I went back to the house I grew up in today. Jen had her birthday party in that part of town, and it had been nearly ten years since I saw the place, so I thought I’d see what had happened to it.
I walked down the long straight avenue of Crystal Palace parade, through web of spindly shadows cast by the radio mast. I walked, and then ran, down the hill, past the school my sister went to, and a little before sunset, I found myself standing on the old railway bridge behind our road, the points burning in the dusk, and I looked down on the house, with it’s x-shaped crossbeams under the slates and it’s messy garden backing onto the tracks.
I never cry when I go to visit Mum’s grave. I don’t even really get choked up. I guess graves are just one of those symbols where the meaning attached by our culture and the meaning attached instinctively by my heart don’t line up. Her grave – actually a really lovely spot in a garden under a daphne bush – always seems empty to me.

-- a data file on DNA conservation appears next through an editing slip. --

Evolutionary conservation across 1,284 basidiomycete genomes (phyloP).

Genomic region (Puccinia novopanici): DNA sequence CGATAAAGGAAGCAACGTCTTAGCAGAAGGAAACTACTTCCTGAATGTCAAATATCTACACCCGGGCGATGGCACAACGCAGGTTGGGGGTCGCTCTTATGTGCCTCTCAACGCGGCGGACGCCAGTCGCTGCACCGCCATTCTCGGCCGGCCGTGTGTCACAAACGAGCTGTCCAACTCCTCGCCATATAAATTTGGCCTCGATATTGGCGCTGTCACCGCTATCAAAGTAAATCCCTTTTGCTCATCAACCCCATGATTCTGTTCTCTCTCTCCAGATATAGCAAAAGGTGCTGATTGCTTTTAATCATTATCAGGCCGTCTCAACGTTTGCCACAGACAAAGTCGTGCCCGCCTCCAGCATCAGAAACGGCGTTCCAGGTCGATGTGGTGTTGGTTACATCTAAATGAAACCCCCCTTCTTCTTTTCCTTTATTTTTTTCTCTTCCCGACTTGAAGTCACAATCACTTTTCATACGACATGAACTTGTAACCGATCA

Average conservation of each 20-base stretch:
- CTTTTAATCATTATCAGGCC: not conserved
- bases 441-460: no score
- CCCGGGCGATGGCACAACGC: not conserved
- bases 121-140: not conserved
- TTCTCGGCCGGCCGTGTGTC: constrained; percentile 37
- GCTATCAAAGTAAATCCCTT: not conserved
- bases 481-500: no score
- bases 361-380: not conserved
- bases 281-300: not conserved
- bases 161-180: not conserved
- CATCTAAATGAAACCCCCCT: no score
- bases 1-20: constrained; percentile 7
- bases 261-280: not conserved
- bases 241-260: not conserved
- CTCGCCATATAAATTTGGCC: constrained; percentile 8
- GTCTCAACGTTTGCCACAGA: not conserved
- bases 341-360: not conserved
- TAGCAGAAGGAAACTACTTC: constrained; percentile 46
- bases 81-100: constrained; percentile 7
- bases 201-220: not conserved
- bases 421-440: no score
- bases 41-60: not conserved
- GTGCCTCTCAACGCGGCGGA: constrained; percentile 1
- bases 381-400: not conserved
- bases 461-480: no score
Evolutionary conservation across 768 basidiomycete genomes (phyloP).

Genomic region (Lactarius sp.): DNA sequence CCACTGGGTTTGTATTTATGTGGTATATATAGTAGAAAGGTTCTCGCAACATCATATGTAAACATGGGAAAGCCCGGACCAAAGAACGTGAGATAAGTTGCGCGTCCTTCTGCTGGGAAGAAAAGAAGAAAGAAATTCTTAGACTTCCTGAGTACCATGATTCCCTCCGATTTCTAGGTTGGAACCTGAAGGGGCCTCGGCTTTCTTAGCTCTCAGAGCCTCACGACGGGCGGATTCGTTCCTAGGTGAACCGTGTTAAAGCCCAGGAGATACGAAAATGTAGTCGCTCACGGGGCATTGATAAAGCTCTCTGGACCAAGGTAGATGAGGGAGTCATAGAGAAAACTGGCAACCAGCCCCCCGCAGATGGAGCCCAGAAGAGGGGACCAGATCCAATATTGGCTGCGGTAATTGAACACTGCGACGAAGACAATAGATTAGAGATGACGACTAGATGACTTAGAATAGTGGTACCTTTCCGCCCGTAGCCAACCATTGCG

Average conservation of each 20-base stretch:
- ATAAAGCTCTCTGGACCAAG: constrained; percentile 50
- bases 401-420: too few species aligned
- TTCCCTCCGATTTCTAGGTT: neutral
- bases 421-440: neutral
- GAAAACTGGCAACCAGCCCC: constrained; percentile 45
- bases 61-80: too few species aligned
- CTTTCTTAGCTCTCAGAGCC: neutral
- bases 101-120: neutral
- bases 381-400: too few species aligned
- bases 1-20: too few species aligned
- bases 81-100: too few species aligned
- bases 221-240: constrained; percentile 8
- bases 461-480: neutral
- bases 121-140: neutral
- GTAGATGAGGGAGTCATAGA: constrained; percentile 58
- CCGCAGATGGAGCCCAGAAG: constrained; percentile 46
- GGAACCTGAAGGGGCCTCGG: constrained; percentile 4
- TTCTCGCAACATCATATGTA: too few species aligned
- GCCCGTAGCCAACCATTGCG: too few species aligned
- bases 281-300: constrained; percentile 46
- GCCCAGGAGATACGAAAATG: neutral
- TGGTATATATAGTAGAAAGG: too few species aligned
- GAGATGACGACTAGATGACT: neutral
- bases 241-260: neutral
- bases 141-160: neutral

But I cried tonight, and I think I know why.
It’s because that’s what I’m mourning, not her presence in the ground, but her absence from everywhere else. And most especially, her absence from that old house.
We left it soon after she did, and I haven’t gone back until today, but in a weird way it felt good. Like standing for a few moments in the warmth of the long remembered summer of my childhood.